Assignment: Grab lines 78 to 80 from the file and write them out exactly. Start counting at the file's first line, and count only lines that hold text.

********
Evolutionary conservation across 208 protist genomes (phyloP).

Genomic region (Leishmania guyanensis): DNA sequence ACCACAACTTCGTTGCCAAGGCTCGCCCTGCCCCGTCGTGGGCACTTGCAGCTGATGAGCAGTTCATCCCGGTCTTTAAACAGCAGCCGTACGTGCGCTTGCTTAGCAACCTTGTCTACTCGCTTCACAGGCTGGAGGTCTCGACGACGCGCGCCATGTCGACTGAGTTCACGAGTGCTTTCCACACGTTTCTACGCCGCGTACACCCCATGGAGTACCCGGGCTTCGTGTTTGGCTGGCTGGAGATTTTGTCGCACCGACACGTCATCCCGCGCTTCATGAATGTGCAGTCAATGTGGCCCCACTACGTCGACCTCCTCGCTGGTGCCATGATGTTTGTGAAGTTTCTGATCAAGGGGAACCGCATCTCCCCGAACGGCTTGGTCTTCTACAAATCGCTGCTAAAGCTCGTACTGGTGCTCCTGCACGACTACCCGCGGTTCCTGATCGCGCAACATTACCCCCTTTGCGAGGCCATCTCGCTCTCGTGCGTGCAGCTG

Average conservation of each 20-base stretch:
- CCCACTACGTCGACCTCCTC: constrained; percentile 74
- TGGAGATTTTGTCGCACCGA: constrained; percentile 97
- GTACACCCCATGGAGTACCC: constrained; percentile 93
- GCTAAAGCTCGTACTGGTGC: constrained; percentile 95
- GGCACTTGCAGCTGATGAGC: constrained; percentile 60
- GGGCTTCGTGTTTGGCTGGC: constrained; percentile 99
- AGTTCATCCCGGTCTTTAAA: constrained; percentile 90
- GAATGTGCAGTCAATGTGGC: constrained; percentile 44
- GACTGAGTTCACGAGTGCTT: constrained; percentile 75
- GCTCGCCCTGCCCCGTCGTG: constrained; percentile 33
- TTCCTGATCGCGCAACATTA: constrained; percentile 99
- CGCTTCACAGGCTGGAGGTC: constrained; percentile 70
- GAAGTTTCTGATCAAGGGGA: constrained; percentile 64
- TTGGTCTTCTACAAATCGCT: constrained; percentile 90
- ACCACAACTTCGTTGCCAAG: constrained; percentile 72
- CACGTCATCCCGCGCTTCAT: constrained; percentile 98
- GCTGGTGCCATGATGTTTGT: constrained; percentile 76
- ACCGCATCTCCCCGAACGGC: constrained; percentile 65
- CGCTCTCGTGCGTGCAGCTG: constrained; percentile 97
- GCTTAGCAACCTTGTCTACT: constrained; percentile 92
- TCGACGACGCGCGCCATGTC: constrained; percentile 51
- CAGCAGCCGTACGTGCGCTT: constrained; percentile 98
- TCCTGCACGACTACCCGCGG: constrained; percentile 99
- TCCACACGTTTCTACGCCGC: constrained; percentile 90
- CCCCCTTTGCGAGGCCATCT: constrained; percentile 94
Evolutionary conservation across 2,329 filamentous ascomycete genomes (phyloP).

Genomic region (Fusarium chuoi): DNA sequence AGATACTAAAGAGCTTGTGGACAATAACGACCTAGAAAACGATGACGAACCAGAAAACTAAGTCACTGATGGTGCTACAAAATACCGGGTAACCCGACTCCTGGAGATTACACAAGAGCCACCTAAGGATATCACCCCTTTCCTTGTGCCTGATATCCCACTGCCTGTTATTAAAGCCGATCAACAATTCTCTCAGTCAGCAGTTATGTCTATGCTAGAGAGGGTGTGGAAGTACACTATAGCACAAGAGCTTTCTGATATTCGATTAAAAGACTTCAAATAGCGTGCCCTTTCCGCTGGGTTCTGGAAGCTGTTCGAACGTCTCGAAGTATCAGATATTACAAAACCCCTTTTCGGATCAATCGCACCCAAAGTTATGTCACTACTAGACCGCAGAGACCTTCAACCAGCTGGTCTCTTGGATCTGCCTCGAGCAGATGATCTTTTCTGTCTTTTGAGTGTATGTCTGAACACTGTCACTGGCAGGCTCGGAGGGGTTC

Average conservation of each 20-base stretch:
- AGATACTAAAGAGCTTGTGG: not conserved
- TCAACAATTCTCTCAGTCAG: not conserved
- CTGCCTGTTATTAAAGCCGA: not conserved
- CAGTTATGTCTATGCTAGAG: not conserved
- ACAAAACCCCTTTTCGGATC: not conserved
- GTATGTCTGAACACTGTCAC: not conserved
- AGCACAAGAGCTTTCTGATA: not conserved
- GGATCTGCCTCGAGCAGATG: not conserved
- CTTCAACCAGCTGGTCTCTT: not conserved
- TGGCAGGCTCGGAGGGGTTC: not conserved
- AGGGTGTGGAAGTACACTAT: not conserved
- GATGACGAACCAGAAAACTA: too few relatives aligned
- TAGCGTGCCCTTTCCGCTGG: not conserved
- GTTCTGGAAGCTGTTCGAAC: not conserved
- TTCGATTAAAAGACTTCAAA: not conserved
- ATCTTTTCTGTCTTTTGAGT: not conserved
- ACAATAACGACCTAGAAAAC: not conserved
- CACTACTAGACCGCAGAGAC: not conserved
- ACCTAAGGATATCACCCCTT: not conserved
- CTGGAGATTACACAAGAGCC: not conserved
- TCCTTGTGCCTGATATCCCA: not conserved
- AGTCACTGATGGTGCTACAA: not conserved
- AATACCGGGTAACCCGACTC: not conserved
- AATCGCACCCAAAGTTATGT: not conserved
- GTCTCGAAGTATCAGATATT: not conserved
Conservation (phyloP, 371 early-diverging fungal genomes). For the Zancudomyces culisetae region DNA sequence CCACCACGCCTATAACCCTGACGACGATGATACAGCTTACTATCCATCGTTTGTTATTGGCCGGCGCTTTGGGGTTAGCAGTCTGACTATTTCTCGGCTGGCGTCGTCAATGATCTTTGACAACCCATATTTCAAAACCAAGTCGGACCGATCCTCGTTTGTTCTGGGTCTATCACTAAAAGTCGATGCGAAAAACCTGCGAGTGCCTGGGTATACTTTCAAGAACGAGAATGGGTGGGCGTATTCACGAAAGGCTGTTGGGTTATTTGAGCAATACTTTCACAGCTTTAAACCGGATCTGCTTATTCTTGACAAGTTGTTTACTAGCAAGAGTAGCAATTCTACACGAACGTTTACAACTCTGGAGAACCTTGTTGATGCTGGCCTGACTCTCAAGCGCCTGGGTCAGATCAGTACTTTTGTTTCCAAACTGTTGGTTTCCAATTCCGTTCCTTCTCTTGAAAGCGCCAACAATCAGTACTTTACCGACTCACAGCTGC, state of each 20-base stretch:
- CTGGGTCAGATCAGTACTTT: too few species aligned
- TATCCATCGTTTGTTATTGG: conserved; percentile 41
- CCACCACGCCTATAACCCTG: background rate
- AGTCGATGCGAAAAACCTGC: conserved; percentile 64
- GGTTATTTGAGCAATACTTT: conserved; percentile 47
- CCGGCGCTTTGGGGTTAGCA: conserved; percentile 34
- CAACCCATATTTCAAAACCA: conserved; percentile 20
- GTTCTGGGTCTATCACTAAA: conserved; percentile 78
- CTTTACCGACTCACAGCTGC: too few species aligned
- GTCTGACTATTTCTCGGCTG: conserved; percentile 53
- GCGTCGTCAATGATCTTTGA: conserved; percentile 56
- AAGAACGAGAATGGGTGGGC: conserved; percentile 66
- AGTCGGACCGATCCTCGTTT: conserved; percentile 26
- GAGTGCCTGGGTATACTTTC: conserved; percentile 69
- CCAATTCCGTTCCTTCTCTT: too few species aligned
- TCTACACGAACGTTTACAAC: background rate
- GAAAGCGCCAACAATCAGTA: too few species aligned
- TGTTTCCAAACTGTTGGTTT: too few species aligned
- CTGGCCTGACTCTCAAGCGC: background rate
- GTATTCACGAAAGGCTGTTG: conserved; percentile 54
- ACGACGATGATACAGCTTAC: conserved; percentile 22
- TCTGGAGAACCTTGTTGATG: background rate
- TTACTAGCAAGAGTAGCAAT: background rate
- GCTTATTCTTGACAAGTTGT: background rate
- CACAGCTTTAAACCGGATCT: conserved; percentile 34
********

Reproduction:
- ACGACGATGATACAGCTTAC: conserved; percentile 22
- TCTGGAGAACCTTGTTGATG: background rate
- TTACTAGCAAGAGTAGCAAT: background rate